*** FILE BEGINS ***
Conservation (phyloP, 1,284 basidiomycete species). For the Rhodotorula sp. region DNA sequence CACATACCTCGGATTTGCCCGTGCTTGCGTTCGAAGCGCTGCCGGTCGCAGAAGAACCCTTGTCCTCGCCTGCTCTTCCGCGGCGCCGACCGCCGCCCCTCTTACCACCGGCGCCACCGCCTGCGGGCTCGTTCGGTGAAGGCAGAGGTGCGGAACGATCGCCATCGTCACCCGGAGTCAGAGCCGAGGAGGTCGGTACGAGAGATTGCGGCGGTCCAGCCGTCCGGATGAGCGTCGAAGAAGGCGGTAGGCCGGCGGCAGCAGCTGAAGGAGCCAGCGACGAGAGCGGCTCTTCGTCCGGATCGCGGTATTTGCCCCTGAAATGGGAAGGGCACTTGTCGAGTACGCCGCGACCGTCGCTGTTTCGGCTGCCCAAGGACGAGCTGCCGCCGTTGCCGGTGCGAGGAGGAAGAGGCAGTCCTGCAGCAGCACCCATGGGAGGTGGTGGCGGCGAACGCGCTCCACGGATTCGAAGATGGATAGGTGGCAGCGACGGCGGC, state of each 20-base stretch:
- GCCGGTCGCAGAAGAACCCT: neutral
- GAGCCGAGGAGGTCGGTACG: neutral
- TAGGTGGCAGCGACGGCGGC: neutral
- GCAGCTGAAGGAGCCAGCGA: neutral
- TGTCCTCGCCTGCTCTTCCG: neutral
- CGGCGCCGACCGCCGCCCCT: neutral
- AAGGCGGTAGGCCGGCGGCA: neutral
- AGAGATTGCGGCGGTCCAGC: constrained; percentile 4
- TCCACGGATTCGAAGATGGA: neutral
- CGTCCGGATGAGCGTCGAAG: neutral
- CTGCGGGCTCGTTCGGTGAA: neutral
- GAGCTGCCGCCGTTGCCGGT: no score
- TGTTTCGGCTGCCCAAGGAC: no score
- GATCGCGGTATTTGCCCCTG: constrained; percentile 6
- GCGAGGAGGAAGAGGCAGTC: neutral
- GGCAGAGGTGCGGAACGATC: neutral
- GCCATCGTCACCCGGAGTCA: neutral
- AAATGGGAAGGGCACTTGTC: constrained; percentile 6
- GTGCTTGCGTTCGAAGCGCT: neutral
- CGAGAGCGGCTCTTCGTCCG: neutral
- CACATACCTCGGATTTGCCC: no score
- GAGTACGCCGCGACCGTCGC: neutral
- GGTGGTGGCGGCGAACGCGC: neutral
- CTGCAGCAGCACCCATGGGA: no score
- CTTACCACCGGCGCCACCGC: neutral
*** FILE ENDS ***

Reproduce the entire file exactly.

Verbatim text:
Conservation (phyloP, 1,284 basidiomycete species). For the Rhodotorula sp. region DNA sequence CACATACCTCGGATTTGCCCGTGCTTGCGTTCGAAGCGCTGCCGGTCGCAGAAGAACCCTTGTCCTCGCCTGCTCTTCCGCGGCGCCGACCGCCGCCCCTCTTACCACCGGCGCCACCGCCTGCGGGCTCGTTCGGTGAAGGCAGAGGTGCGGAACGATCGCCATCGTCACCCGGAGTCAGAGCCGAGGAGGTCGGTACGAGAGATTGCGGCGGTCCAGCCGTCCGGATGAGCGTCGAAGAAGGCGGTAGGCCGGCGGCAGCAGCTGAAGGAGCCAGCGACGAGAGCGGCTCTTCGTCCGGATCGCGGTATTTGCCCCTGAAATGGGAAGGGCACTTGTCGAGTACGCCGCGACCGTCGCTGTTTCGGCTGCCCAAGGACGAGCTGCCGCCGTTGCCGGTGCGAGGAGGAAGAGGCAGTCCTGCAGCAGCACCCATGGGAGGTGGTGGCGGCGAACGCGCTCCACGGATTCGAAGATGGATAGGTGGCAGCGACGGCGGC, state of each 20-base stretch:
- GCCGGTCGCAGAAGAACCCT: neutral
- GAGCCGAGGAGGTCGGTACG: neutral
- TAGGTGGCAGCGACGGCGGC: neutral
- GCAGCTGAAGGAGCCAGCGA: neutral
- TGTCCTCGCCTGCTCTTCCG: neutral
- CGGCGCCGACCGCCGCCCCT: neutral
- AAGGCGGTAGGCCGGCGGCA: neutral
- AGAGATTGCGGCGGTCCAGC: constrained; percentile 4
- TCCACGGATTCGAAGATGGA: neutral
- CGTCCGGATGAGCGTCGAAG: neutral
- CTGCGGGCTCGTTCGGTGAA: neutral
- GAGCTGCCGCCGTTGCCGGT: no score
- TGTTTCGGCTGCCCAAGGAC: no score
- GATCGCGGTATTTGCCCCTG: constrained; percentile 6
- GCGAGGAGGAAGAGGCAGTC: neutral
- GGCAGAGGTGCGGAACGATC: neutral
- GCCATCGTCACCCGGAGTCA: neutral
- AAATGGGAAGGGCACTTGTC: constrained; percentile 6
- GTGCTTGCGTTCGAAGCGCT: neutral
- CGAGAGCGGCTCTTCGTCCG: neutral
- CACATACCTCGGATTTGCCC: no score
- GAGTACGCCGCGACCGTCGC: neutral
- GGTGGTGGCGGCGAACGCGC: neutral
- CTGCAGCAGCACCCATGGGA: no score
- CTTACCACCGGCGCCACCGC: neutral